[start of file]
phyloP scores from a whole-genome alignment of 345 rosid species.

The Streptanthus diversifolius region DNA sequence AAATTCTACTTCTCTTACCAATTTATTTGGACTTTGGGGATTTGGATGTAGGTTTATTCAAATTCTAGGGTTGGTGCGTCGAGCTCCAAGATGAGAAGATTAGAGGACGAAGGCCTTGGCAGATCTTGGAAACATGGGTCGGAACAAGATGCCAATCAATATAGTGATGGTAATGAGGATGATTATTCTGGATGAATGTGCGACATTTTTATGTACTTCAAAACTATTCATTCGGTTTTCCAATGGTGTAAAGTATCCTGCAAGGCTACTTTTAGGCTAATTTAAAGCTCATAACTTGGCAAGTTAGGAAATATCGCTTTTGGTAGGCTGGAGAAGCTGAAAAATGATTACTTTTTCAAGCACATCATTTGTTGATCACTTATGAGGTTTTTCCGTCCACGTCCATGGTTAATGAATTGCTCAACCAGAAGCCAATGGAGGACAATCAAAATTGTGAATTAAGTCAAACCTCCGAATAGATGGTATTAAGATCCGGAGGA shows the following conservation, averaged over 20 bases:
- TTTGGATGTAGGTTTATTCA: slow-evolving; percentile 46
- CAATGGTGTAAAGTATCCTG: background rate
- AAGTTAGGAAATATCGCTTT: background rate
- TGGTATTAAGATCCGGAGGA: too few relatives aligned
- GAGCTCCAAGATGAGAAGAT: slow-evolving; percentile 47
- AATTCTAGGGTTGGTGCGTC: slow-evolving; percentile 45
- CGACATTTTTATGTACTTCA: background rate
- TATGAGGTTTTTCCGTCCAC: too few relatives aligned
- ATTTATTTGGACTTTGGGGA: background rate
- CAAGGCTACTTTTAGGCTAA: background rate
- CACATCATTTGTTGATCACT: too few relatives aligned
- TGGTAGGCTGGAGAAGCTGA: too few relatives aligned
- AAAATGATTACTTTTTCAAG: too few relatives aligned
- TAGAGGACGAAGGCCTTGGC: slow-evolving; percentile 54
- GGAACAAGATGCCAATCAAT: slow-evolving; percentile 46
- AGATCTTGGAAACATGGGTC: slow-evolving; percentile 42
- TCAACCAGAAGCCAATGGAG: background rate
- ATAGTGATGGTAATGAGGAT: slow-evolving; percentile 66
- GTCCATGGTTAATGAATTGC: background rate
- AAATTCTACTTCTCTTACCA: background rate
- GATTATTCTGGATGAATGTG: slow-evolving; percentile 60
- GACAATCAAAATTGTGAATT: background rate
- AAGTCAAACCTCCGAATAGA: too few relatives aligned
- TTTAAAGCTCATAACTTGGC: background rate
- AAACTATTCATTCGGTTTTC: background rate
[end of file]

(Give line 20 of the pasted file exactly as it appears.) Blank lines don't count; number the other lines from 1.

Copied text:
- ATAGTGATGGTAATGAGGAT: slow-evolving; percentile 66